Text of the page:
Twin Cities Gain Under Plan to be Included in Pending State Budget

March 26, 2006
The State Legislature has agreed on a municipal aid package that will increase state aid to the cities of Tonawanda and North Tonawanda by a record 24 percent, Assemblyman Robin Schimminger reported today.

“I’m pleased to announce that the Twin Cities are each slated to receive the maximum percentage increase allotted for smaller cities once the new state budget is passed in Albany,” said Assemblyman Schimminger. “This aid increase closely parallels the proposal put forth by the Assembly back in January, shortly after the Governor proposed an increase of just 11 percent for cities in his 2006-07 executive budget.”

Schimminger noted that both North Tonawanda and Tonawanda will be receiving the highest aid increase percentage, which ranges from 16.36 percent to the 24.11 percent the Tonawandas and a number of other upstate cities will be receiving. “Localities across Upstate New York are struggling with increasing costs, limited tax bases and a stagnant economy. Any relief we can provide to our cities – and ultimately local taxpayers – is good news, and the level of this state aid increase is terrific news.”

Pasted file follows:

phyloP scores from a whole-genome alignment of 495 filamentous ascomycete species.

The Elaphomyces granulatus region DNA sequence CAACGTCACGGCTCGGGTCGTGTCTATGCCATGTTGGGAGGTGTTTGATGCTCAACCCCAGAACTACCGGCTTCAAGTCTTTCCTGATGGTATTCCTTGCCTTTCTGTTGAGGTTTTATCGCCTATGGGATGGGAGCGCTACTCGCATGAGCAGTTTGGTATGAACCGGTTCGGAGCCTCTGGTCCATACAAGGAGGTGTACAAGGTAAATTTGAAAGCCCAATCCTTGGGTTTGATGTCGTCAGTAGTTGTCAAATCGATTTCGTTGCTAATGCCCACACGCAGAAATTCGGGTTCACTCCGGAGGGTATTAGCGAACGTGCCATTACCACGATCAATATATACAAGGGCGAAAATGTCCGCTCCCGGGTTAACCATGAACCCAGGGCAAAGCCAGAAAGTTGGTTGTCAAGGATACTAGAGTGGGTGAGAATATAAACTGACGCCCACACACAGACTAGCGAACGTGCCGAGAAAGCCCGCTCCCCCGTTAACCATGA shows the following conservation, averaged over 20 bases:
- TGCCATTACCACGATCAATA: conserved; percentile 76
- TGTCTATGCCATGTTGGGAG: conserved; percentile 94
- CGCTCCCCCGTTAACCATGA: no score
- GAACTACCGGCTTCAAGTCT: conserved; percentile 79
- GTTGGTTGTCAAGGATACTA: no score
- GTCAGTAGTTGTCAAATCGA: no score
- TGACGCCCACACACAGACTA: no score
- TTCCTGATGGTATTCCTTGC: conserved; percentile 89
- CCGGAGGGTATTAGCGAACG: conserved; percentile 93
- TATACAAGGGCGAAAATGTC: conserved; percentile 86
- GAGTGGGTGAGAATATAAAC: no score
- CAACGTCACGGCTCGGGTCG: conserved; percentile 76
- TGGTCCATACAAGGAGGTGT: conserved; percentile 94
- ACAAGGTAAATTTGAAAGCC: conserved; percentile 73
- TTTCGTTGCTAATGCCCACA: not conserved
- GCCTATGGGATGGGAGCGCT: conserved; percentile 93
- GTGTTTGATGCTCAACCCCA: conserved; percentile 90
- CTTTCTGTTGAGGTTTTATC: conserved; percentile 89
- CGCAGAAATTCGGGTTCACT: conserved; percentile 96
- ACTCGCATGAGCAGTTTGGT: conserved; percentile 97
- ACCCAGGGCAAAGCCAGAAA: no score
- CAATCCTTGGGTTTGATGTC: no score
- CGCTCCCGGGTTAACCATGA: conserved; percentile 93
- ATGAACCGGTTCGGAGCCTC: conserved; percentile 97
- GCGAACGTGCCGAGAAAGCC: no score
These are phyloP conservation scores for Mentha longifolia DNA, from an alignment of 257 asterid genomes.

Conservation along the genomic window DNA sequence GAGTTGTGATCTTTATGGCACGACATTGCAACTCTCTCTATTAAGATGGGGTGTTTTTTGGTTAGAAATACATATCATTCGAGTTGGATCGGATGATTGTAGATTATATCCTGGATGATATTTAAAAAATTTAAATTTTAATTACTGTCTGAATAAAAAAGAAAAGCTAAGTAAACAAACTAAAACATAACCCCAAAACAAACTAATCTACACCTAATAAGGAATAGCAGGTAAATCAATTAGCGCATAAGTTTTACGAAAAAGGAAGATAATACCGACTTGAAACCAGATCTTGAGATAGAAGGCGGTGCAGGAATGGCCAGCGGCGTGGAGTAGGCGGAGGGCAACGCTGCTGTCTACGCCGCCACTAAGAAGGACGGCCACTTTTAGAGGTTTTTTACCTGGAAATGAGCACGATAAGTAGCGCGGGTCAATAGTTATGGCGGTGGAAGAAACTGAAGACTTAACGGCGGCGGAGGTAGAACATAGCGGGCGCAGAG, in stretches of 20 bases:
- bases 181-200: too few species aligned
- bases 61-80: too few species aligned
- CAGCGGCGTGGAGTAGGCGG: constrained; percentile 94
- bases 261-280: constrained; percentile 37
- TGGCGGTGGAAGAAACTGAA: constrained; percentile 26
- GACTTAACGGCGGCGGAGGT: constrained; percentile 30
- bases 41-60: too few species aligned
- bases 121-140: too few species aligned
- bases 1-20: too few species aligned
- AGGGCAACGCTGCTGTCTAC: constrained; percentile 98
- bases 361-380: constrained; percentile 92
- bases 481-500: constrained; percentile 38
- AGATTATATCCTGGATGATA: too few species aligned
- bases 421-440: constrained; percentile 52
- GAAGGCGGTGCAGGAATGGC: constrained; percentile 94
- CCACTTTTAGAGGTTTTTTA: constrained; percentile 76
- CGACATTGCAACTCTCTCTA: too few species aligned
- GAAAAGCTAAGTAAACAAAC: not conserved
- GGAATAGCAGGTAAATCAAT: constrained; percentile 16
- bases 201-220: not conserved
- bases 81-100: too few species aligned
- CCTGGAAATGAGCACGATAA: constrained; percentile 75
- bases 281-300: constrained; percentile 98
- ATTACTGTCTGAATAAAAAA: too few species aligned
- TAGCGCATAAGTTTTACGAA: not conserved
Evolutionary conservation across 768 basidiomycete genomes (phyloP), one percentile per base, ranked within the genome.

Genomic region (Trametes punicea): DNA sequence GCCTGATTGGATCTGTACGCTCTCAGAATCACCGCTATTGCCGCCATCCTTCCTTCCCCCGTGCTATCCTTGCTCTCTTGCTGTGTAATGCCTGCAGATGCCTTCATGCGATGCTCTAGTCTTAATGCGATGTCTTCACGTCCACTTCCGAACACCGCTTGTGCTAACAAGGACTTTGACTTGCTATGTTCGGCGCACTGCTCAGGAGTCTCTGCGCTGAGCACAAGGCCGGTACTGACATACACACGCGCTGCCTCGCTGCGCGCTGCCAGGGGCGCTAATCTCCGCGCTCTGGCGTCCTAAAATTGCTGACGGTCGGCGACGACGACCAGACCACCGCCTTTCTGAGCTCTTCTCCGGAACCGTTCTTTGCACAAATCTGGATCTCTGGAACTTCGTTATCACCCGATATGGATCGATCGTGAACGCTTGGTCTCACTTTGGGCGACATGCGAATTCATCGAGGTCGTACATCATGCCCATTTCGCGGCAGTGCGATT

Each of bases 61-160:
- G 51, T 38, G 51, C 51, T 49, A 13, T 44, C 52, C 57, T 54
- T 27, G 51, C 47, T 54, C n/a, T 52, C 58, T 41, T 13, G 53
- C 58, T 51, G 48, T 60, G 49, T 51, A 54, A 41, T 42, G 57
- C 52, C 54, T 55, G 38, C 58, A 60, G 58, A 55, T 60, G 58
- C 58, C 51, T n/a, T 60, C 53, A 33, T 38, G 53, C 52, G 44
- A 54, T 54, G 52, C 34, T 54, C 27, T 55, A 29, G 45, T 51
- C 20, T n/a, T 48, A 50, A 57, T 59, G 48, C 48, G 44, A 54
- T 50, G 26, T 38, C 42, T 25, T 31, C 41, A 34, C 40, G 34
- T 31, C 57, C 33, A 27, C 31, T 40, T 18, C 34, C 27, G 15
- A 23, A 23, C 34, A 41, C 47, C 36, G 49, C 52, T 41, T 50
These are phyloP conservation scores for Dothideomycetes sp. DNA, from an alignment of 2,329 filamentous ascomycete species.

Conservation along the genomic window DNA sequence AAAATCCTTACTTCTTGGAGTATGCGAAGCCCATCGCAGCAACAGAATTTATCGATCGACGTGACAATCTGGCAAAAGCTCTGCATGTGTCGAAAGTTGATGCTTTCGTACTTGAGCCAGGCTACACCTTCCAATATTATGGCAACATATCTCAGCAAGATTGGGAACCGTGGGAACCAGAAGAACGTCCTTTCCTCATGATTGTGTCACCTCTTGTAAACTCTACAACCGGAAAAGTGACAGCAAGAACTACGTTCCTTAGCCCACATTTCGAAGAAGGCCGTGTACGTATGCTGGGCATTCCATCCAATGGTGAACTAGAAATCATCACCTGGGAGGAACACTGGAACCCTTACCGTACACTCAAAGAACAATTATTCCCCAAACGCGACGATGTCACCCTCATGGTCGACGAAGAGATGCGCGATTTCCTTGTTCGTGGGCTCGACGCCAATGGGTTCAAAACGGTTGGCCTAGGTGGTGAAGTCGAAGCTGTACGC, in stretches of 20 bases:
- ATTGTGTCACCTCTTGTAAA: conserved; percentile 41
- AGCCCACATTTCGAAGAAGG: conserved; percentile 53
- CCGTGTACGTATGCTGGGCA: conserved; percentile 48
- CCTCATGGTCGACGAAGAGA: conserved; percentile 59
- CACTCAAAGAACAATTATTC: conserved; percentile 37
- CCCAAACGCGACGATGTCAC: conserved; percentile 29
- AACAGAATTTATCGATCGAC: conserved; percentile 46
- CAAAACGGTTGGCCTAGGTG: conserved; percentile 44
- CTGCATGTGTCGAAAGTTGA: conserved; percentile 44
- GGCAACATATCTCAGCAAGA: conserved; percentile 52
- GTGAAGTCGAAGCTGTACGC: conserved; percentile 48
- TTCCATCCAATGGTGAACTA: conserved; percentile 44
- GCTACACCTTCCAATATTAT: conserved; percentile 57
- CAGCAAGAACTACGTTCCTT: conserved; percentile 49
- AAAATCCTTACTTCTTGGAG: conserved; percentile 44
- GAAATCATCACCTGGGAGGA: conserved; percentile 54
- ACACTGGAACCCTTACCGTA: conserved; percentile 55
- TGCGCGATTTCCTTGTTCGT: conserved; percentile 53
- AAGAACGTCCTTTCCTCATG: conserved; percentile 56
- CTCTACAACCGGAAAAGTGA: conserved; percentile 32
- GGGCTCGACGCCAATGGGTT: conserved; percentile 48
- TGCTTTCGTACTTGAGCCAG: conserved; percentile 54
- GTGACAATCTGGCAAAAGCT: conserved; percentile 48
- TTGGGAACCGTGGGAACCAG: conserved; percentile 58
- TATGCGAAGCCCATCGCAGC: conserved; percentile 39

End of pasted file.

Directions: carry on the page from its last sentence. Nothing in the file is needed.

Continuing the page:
North Tonawanda is scheduled to receive $3,806,481 in unrestricted state aid, an increase of $739,492 over this year’s level and $402,123 more than the Governor proposed, while the City of Tonawanda’s aid hike of $464,856, which is $252,781 higher than the Governor’s plan, will bring Tonawanda’s state aid for 2006-07 to $2,392,814. This unrestricted aid can be used however local officials determine, and is in addition to the various sources of categorical aid sent to localities from Albany for distinct purposes, such as the CHIPs program that assists local governments with street and bridge repairs, and agency and legislative grants for specific local projects.

According to Schimminger, the bipartisan aid package agreed to by the Assembly and State Senate will be included in the final legislative budget that is expected to be passed in Albany this week.